My immediate thought [ after the ‘erk …yuck … never smelt him-next-door from inside the house before’ ] was something along the lines of “… that wind must be coming from just the wrong quarter”

Then my tender ears were assailed by what was either a Bedouin in full cry – unlikely in Central Victoria – or a male goat in the throes of passion, serenading the object of his temporary affection.
My immediate thought THIS time was ” that sounds bloody close”
followed by
“that sounds very bloody close”

hell’s bells and jumping catfish
Blackadder’s out!!!!

so I sprinted for the kitchen door, grabbing the camera on the way, just in time to immortalise the sight of a fairly startled looking Robbyn being assured that she is the [current] love of Blackadder’s life
Needless to say PND and Brenda were not home and of course I didn’t have handy any chain heavy enough to fasten him to a nearby tree.

Got any idea how much effort is required to persuade a fully grown 100 kilo plus male goat to go about 200 metres in the opposite and uphill direction from the object of his affection ?
No?
Well I do and I’m here to tell you that it is entirely possible that my right shoulder and upper arm [ not to mention my already dodgy knee ] may never be the same again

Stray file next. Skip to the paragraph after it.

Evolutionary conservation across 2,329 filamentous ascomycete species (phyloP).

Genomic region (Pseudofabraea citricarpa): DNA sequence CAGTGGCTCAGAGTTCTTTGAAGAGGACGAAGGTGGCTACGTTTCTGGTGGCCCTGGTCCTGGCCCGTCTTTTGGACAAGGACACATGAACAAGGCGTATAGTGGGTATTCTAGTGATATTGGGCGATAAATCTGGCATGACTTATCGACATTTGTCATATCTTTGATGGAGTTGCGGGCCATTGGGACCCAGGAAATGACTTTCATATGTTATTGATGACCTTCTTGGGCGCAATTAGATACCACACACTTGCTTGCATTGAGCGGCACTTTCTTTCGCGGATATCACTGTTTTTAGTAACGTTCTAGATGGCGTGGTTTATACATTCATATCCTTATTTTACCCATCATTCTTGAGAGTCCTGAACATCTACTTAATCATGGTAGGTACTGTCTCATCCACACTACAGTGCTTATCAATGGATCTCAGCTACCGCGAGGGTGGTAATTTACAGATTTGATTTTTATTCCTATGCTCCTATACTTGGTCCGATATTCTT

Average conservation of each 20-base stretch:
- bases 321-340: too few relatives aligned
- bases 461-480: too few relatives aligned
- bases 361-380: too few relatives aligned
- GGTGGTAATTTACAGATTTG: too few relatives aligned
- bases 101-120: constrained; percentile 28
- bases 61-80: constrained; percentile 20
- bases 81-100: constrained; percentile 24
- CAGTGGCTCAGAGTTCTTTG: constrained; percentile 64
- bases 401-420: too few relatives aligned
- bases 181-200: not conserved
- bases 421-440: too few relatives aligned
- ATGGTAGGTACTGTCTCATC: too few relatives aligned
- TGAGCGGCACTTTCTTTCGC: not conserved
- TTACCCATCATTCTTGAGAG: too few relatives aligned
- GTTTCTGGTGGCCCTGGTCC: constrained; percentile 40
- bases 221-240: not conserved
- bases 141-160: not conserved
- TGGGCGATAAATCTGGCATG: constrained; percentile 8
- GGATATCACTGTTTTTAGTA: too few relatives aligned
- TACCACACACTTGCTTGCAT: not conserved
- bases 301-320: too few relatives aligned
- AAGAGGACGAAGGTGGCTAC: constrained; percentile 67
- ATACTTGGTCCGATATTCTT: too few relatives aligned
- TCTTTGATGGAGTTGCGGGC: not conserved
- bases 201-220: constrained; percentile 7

and as the final ironic twist in the tail ?

Today all of next door’s livestock have been moved as per schedule to their new farm out at Strathfieldsaye

that beggar knew it was his last chance
I don’t know how he knew
but
he
knew

>Incarcerated!

>I would like to think that the image I project on these here interwebs is that of a good and law abiding type … quirky ? maybe …. creative? certainly hope so … mad as a hatter? quite possibly

but definitely law abiding

and you see, that’s the thing, internet appearences can be deceiving:
For your information, I spent a goodly portion of Tuesday behind bars

so there!
I was
in stir
the clink
the Pen
the Big House
the Slammer
the Pokey

and I’ll be going back ‘inside’ soon

but panic not, gentle reader
I haven’t quite descended into a rampant life of crime

and now a digression:

the Old Castlemaine Gaol
is an imposing building set high above the town and was in use from the days of the goldrush, housing in its day, both men and women, in what was considered a model establishment but now looks frankly horrific
… and the thought that it was still in use less than 20 years ago gives me the heebiejeebies

luckily my purpose there was quite benign

The Castlemaine State festival starts tomorrow and so Robyn and I spent about 5 hours on Tuesday hanging 16 of her artworks.
and yes, you read that aright
it took us 5 bleeping hours [ well, okay, four and a half plus lunch ] to hang a grand total of sixteen poster sized works.
Because the building has a heritage listing, one obviously is not allowed to hammer in nails willy nilly – or even at all – and so we had to be very creative in how things were attached and to what … hence the five hours.